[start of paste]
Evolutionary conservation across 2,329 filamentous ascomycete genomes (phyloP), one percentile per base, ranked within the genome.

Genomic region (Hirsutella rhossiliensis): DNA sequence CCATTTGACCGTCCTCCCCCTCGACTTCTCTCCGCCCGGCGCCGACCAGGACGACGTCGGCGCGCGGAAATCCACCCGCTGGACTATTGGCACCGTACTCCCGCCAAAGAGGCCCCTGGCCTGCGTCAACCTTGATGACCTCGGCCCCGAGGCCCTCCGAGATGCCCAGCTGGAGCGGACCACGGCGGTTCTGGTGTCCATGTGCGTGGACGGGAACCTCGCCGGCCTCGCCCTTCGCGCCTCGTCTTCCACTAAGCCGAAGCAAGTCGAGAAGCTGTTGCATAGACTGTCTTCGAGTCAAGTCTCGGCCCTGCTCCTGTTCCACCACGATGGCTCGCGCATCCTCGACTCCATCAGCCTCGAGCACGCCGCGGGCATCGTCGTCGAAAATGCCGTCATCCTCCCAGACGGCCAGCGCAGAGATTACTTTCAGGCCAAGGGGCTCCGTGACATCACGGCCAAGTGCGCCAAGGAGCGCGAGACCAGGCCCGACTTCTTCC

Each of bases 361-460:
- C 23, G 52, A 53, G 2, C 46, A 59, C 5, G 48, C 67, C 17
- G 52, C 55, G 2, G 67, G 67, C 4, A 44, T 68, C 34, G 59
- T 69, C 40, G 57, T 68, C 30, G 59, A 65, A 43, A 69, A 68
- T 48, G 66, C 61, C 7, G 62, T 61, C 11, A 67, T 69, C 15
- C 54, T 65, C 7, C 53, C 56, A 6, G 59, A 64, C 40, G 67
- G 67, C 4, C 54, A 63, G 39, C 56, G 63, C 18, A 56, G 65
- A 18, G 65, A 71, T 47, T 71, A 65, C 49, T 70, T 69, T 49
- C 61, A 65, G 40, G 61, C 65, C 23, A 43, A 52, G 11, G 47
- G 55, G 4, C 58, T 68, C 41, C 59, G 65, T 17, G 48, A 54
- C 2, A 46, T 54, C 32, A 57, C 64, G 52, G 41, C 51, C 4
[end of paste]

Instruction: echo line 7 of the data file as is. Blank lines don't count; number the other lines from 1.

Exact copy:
- T 48, G 66, C 61, C 7, G 62, T 61, C 11, A 67, T 69, C 15